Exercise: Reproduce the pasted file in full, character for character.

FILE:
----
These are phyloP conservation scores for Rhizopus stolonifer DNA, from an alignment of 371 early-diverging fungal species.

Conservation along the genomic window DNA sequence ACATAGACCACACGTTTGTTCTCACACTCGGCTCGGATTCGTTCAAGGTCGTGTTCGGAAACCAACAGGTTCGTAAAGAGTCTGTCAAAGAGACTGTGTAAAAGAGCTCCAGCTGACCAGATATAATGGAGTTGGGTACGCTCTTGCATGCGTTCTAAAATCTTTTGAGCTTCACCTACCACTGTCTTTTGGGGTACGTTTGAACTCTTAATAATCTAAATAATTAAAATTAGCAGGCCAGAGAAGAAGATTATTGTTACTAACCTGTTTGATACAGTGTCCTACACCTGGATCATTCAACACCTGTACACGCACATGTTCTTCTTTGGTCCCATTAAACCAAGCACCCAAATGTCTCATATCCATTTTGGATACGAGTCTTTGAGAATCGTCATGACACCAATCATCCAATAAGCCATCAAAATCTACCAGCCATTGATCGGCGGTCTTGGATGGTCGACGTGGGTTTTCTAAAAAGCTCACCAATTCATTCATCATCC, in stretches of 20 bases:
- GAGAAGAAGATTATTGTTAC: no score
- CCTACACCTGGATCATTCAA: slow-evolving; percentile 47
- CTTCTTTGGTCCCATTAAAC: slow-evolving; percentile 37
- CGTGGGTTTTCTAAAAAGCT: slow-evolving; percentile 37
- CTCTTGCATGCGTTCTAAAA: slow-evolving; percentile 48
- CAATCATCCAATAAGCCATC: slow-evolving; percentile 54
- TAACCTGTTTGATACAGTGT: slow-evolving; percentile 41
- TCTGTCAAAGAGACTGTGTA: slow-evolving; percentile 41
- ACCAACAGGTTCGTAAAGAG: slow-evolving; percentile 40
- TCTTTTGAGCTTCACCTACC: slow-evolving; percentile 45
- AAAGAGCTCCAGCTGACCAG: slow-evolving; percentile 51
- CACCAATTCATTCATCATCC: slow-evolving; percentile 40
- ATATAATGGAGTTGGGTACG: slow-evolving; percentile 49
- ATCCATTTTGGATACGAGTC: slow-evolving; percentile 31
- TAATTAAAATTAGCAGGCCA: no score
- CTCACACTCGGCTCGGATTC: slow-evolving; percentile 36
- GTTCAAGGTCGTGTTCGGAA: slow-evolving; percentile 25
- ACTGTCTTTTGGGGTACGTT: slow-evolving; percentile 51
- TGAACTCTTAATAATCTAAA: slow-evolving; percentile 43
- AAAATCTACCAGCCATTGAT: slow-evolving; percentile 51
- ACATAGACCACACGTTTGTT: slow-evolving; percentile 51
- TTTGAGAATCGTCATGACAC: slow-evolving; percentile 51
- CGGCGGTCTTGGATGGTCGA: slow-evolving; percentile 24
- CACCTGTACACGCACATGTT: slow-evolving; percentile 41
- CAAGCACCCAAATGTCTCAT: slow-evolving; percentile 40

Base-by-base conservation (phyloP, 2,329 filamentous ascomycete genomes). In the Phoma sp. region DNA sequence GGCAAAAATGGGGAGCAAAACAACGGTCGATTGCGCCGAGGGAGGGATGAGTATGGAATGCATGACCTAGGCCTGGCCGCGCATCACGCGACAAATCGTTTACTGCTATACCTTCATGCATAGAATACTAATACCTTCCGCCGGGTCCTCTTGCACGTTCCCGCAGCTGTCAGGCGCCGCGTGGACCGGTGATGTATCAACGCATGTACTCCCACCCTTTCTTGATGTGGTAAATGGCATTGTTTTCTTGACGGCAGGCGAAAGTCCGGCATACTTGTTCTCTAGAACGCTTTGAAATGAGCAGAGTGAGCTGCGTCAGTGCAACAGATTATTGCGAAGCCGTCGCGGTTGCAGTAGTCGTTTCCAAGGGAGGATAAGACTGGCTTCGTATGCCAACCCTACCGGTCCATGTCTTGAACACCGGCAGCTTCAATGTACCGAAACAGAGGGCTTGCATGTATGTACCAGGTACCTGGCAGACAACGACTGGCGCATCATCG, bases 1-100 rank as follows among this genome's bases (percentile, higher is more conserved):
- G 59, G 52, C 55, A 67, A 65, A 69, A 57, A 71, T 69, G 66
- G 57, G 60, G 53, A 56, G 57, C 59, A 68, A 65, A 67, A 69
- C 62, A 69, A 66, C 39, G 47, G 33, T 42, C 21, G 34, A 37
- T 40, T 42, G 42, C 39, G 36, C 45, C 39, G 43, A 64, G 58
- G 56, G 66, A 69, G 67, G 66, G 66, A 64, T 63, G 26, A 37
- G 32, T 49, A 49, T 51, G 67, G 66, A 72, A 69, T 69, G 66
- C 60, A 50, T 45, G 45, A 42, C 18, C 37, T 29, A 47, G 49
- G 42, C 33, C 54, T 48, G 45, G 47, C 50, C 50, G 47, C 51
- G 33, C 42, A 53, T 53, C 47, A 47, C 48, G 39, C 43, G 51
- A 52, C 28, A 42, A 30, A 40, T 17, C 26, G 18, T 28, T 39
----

These are phyloP conservation scores for Rhizopus stolonifer DNA, from an alignment of 371 early-diverging fungal species.

Conservation along the genomic window DNA sequence ACATAGACCACACGTTTGTTCTCACACTCGGCTCGGATTCGTTCAAGGTCGTGTTCGGAAACCAACAGGTTCGTAAAGAGTCTGTCAAAGAGACTGTGTAAAAGAGCTCCAGCTGACCAGATATAATGGAGTTGGGTACGCTCTTGCATGCGTTCTAAAATCTTTTGAGCTTCACCTACCACTGTCTTTTGGGGTACGTTTGAACTCTTAATAATCTAAATAATTAAAATTAGCAGGCCAGAGAAGAAGATTATTGTTACTAACCTGTTTGATACAGTGTCCTACACCTGGATCATTCAACACCTGTACACGCACATGTTCTTCTTTGGTCCCATTAAACCAAGCACCCAAATGTCTCATATCCATTTTGGATACGAGTCTTTGAGAATCGTCATGACACCAATCATCCAATAAGCCATCAAAATCTACCAGCCATTGATCGGCGGTCTTGGATGGTCGACGTGGGTTTTCTAAAAAGCTCACCAATTCATTCATCATCC, in stretches of 20 bases:
- GAGAAGAAGATTATTGTTAC: no score
- CCTACACCTGGATCATTCAA: slow-evolving; percentile 47
- CTTCTTTGGTCCCATTAAAC: slow-evolving; percentile 37
- CGTGGGTTTTCTAAAAAGCT: slow-evolving; percentile 37
- CTCTTGCATGCGTTCTAAAA: slow-evolving; percentile 48
- CAATCATCCAATAAGCCATC: slow-evolving; percentile 54
- TAACCTGTTTGATACAGTGT: slow-evolving; percentile 41
- TCTGTCAAAGAGACTGTGTA: slow-evolving; percentile 41
- ACCAACAGGTTCGTAAAGAG: slow-evolving; percentile 40
- TCTTTTGAGCTTCACCTACC: slow-evolving; percentile 45
- AAAGAGCTCCAGCTGACCAG: slow-evolving; percentile 51
- CACCAATTCATTCATCATCC: slow-evolving; percentile 40
- ATATAATGGAGTTGGGTACG: slow-evolving; percentile 49
- ATCCATTTTGGATACGAGTC: slow-evolving; percentile 31
- TAATTAAAATTAGCAGGCCA: no score
- CTCACACTCGGCTCGGATTC: slow-evolving; percentile 36
- GTTCAAGGTCGTGTTCGGAA: slow-evolving; percentile 25
- ACTGTCTTTTGGGGTACGTT: slow-evolving; percentile 51
- TGAACTCTTAATAATCTAAA: slow-evolving; percentile 43
- AAAATCTACCAGCCATTGAT: slow-evolving; percentile 51
- ACATAGACCACACGTTTGTT: slow-evolving; percentile 51
- TTTGAGAATCGTCATGACAC: slow-evolving; percentile 51
- CGGCGGTCTTGGATGGTCGA: slow-evolving; percentile 24
- CACCTGTACACGCACATGTT: slow-evolving; percentile 41
- CAAGCACCCAAATGTCTCAT: slow-evolving; percentile 40

Base-by-base conservation (phyloP, 2,329 filamentous ascomycete genomes). In the Phoma sp. region DNA sequence GGCAAAAATGGGGAGCAAAACAACGGTCGATTGCGCCGAGGGAGGGATGAGTATGGAATGCATGACCTAGGCCTGGCCGCGCATCACGCGACAAATCGTTTACTGCTATACCTTCATGCATAGAATACTAATACCTTCCGCCGGGTCCTCTTGCACGTTCCCGCAGCTGTCAGGCGCCGCGTGGACCGGTGATGTATCAACGCATGTACTCCCACCCTTTCTTGATGTGGTAAATGGCATTGTTTTCTTGACGGCAGGCGAAAGTCCGGCATACTTGTTCTCTAGAACGCTTTGAAATGAGCAGAGTGAGCTGCGTCAGTGCAACAGATTATTGCGAAGCCGTCGCGGTTGCAGTAGTCGTTTCCAAGGGAGGATAAGACTGGCTTCGTATGCCAACCCTACCGGTCCATGTCTTGAACACCGGCAGCTTCAATGTACCGAAACAGAGGGCTTGCATGTATGTACCAGGTACCTGGCAGACAACGACTGGCGCATCATCG, bases 1-100 rank as follows among this genome's bases (percentile, higher is more conserved):
- G 59, G 52, C 55, A 67, A 65, A 69, A 57, A 71, T 69, G 66
- G 57, G 60, G 53, A 56, G 57, C 59, A 68, A 65, A 67, A 69
- C 62, A 69, A 66, C 39, G 47, G 33, T 42, C 21, G 34, A 37
- T 40, T 42, G 42, C 39, G 36, C 45, C 39, G 43, A 64, G 58
- G 56, G 66, A 69, G 67, G 66, G 66, A 64, T 63, G 26, A 37
- G 32, T 49, A 49, T 51, G 67, G 66, A 72, A 69, T 69, G 66
- C 60, A 50, T 45, G 45, A 42, C 18, C 37, T 29, A 47, G 49
- G 42, C 33, C 54, T 48, G 45, G 47, C 50, C 50, G 47, C 51
- G 33, C 42, A 53, T 53, C 47, A 47, C 48, G 39, C 43, G 51
- A 52, C 28, A 42, A 30, A 40, T 17, C 26, G 18, T 28, T 39